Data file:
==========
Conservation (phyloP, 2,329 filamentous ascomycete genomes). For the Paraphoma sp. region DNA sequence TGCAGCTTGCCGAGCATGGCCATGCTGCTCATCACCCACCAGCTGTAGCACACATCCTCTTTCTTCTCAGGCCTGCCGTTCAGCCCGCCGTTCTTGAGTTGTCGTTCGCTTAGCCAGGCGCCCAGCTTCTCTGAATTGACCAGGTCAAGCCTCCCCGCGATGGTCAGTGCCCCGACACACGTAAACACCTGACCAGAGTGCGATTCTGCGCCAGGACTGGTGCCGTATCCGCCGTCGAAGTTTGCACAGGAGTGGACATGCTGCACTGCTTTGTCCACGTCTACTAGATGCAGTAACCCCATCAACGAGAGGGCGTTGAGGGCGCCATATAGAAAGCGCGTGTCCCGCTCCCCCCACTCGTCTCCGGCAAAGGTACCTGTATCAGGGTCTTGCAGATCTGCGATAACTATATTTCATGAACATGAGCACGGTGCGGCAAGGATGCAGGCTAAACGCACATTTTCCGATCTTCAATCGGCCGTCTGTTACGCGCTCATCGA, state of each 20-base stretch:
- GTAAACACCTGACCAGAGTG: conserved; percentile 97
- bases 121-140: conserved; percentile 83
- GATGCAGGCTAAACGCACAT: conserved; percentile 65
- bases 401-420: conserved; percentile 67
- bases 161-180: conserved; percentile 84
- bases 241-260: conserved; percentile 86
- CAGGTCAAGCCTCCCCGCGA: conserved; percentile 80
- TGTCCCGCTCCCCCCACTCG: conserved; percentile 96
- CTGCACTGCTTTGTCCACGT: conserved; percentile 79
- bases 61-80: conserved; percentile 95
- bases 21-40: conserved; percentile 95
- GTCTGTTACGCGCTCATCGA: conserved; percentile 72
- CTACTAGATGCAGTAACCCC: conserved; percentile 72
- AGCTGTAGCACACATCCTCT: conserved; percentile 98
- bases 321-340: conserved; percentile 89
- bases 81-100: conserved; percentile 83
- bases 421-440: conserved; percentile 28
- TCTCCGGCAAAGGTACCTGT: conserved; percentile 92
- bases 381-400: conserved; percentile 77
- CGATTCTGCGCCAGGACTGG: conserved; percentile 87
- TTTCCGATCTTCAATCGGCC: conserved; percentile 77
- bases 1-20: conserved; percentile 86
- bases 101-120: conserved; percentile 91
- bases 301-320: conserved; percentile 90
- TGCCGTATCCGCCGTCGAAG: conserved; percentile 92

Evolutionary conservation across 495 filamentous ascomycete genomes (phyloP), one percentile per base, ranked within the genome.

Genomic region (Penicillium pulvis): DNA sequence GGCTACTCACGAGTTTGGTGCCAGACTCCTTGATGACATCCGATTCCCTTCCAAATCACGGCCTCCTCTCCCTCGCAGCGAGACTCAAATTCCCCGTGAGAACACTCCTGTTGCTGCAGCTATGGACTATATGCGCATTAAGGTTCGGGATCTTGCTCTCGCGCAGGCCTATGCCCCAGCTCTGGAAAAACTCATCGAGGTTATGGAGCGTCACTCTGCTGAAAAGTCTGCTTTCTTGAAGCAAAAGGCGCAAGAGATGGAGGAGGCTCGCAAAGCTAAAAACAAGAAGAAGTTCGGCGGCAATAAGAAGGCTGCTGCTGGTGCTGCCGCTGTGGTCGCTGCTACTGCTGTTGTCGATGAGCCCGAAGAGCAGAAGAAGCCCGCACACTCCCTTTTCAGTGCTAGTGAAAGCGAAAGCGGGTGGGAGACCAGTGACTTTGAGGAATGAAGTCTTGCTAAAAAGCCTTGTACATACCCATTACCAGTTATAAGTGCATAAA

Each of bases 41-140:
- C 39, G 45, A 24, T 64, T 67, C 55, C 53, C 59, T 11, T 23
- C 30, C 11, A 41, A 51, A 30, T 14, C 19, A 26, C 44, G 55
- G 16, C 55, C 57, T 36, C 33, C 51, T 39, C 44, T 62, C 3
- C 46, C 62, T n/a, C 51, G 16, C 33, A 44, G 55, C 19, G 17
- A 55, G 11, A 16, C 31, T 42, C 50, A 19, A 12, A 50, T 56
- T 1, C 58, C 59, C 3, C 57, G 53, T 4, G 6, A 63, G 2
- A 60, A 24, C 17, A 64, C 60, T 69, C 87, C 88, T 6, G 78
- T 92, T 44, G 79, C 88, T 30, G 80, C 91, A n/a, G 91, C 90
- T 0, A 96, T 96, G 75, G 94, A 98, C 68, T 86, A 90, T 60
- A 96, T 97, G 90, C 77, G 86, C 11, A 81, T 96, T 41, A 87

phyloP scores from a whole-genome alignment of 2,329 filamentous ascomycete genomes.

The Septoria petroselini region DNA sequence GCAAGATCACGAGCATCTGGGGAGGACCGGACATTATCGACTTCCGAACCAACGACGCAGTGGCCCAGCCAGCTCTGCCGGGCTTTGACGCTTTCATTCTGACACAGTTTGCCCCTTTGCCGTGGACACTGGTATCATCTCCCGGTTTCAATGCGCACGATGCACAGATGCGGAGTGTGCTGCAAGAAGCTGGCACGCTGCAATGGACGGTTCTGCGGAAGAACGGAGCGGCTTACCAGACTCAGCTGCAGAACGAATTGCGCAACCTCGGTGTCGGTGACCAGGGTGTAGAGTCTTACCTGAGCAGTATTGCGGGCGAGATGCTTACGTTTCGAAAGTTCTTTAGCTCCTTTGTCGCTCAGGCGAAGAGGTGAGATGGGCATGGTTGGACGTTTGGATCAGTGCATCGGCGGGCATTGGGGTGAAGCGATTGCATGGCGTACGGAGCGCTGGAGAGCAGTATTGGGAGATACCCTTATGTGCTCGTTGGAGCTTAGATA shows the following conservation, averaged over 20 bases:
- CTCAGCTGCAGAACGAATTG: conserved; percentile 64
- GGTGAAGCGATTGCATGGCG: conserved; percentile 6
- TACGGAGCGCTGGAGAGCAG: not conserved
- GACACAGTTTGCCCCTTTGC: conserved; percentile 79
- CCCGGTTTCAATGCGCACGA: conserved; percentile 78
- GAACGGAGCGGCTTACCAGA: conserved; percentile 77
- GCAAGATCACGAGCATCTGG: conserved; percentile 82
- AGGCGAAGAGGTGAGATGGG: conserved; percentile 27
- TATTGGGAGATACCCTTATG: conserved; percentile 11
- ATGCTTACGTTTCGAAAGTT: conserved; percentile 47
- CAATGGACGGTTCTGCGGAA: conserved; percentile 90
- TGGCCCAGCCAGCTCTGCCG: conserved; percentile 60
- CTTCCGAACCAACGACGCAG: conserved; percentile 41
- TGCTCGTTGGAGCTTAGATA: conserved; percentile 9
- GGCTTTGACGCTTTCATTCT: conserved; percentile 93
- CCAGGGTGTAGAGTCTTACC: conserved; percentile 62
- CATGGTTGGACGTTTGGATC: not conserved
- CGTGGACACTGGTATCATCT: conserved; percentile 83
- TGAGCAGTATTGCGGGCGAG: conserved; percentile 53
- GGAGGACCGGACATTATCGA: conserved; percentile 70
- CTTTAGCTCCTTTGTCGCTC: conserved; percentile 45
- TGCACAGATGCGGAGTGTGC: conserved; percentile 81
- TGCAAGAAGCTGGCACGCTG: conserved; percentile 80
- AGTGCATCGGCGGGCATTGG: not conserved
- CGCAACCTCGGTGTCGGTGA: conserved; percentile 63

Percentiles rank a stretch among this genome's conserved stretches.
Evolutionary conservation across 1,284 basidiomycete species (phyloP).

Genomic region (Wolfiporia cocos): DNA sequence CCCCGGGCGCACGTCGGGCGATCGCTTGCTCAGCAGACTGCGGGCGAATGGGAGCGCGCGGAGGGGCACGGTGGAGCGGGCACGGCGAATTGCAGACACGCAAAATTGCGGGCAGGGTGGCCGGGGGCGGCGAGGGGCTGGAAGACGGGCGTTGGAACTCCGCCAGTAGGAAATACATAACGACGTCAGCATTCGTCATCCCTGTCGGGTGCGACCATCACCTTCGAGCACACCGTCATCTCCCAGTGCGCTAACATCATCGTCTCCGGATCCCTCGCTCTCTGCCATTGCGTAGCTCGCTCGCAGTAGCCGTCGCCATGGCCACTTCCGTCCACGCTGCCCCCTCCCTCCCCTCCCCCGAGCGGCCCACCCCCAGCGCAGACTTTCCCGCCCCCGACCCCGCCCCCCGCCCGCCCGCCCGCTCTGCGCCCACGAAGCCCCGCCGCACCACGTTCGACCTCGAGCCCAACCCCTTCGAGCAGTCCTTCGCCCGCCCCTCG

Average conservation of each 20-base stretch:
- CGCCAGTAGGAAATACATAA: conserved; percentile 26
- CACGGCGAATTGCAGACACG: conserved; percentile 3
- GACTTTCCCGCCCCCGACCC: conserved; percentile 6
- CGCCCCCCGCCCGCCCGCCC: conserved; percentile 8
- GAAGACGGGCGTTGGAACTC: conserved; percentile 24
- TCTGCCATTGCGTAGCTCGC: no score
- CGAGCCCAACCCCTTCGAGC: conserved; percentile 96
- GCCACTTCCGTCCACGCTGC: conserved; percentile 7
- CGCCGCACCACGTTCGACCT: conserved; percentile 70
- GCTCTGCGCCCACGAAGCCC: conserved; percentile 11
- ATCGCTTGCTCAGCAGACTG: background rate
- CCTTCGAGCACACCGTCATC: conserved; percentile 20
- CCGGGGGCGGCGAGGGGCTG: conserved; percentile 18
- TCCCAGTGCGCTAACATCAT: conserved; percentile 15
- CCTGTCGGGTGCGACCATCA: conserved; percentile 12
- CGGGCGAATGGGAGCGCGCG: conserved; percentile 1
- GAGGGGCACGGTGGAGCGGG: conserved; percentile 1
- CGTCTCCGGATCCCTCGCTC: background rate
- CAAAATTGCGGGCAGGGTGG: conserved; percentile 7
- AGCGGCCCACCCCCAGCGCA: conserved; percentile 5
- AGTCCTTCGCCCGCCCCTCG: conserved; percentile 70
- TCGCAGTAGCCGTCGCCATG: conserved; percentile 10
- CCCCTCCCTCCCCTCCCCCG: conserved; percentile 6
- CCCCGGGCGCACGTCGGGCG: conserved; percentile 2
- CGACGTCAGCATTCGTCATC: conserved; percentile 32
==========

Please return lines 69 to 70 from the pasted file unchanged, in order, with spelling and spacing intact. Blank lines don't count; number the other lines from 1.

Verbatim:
Genomic region (Wolfiporia cocos): DNA sequence CCCCGGGCGCACGTCGGGCGATCGCTTGCTCAGCAGACTGCGGGCGAATGGGAGCGCGCGGAGGGGCACGGTGGAGCGGGCACGGCGAATTGCAGACACGCAAAATTGCGGGCAGGGTGGCCGGGGGCGGCGAGGGGCTGGAAGACGGGCGTTGGAACTCCGCCAGTAGGAAATACATAACGACGTCAGCATTCGTCATCCCTGTCGGGTGCGACCATCACCTTCGAGCACACCGTCATCTCCCAGTGCGCTAACATCATCGTCTCCGGATCCCTCGCTCTCTGCCATTGCGTAGCTCGCTCGCAGTAGCCGTCGCCATGGCCACTTCCGTCCACGCTGCCCCCTCCCTCCCCTCCCCCGAGCGGCCCACCCCCAGCGCAGACTTTCCCGCCCCCGACCCCGCCCCCCGCCCGCCCGCCCGCTCTGCGCCCACGAAGCCCCGCCGCACCACGTTCGACCTCGAGCCCAACCCCTTCGAGCAGTCCTTCGCCCGCCCCTCG

Average conservation of each 20-base stretch: